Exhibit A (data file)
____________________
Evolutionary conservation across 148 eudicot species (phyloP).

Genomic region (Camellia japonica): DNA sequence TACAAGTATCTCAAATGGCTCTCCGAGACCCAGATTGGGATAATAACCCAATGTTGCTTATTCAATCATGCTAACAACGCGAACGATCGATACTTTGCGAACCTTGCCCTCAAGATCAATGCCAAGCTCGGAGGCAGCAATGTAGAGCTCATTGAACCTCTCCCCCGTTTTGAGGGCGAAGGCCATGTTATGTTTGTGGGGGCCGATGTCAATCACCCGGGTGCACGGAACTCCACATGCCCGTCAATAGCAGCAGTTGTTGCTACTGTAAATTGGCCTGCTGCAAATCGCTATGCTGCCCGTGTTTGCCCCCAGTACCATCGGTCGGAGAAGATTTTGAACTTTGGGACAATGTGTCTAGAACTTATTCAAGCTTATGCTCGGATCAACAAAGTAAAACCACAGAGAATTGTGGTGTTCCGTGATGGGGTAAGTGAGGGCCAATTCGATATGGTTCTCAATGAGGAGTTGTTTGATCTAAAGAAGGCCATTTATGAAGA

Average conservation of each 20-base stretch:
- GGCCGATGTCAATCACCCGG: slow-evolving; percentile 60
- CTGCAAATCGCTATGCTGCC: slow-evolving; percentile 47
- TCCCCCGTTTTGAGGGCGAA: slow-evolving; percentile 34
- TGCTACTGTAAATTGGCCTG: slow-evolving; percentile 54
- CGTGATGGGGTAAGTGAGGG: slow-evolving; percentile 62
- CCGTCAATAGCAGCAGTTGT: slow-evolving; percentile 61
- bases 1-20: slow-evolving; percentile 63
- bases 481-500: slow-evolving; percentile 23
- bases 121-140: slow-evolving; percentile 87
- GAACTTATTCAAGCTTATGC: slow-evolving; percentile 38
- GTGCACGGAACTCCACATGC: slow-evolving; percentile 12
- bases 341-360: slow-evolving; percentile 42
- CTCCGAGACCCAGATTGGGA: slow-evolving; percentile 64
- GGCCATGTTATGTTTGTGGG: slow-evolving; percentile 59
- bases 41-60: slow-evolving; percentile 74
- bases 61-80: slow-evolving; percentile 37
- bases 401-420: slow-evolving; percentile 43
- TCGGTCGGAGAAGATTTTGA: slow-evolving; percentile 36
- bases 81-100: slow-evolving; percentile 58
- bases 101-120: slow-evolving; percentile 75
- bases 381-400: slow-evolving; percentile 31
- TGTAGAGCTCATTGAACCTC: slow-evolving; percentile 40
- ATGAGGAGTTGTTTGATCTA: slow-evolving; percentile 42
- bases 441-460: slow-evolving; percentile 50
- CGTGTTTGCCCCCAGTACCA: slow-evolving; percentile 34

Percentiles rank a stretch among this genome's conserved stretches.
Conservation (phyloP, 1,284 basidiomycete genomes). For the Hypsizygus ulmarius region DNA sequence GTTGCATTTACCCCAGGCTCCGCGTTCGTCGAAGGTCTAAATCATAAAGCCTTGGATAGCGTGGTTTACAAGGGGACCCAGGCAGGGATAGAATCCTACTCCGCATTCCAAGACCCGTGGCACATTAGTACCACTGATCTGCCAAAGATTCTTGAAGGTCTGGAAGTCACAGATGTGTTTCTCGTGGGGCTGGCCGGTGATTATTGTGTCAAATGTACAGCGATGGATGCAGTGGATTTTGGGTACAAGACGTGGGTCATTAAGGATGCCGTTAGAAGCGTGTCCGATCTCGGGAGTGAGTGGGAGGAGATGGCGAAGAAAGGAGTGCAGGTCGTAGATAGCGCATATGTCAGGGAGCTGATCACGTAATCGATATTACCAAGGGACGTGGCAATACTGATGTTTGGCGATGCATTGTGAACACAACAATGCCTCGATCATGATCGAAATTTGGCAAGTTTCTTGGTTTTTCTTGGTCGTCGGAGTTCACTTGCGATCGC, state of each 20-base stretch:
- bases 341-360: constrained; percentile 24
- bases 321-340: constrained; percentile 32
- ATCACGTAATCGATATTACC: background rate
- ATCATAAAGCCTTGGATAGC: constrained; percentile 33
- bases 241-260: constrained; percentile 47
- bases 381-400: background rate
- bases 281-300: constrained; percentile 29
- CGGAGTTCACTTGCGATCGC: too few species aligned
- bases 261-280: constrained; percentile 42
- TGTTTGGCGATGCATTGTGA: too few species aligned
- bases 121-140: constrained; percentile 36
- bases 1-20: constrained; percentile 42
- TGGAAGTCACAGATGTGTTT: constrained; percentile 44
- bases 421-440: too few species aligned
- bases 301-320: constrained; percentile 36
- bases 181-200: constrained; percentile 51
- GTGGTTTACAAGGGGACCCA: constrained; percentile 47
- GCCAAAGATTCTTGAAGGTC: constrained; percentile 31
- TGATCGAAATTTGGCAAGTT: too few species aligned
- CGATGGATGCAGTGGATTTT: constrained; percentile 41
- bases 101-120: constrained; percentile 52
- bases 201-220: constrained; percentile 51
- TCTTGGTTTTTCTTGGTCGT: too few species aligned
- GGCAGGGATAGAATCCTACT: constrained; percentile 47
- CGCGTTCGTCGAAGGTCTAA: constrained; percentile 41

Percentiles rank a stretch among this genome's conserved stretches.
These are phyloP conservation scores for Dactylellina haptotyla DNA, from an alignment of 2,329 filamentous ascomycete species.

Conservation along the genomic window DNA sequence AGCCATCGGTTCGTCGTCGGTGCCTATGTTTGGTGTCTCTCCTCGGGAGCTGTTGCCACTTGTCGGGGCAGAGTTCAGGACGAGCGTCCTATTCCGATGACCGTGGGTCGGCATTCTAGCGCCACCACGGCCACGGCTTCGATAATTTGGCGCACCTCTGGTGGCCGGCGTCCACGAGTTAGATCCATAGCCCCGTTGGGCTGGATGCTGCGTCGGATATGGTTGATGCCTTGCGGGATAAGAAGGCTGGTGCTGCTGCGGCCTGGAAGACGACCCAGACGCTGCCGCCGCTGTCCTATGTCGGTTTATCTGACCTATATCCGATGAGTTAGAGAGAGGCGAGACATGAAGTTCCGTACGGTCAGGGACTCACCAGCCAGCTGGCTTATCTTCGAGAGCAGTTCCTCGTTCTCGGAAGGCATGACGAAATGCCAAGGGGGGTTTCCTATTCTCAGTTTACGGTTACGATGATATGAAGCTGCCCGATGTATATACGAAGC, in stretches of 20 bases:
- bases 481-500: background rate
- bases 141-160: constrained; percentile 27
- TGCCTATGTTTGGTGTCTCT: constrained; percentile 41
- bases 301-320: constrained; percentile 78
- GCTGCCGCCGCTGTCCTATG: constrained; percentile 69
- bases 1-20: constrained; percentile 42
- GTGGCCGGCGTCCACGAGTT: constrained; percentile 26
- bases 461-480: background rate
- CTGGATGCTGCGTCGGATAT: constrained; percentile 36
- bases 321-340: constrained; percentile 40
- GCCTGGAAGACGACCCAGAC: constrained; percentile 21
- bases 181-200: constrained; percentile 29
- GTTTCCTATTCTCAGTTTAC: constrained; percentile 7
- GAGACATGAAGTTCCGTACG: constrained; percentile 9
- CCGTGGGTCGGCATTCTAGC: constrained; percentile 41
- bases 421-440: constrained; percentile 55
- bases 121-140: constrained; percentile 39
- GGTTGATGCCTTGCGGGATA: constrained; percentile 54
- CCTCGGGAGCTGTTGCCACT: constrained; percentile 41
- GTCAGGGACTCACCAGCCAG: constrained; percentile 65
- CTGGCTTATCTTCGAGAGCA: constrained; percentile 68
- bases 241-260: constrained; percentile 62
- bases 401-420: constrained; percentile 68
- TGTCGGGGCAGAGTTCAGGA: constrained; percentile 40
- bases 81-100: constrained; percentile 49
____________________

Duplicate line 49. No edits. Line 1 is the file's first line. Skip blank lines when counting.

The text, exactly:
- TGATCGAAATTTGGCAAGTT: too few species aligned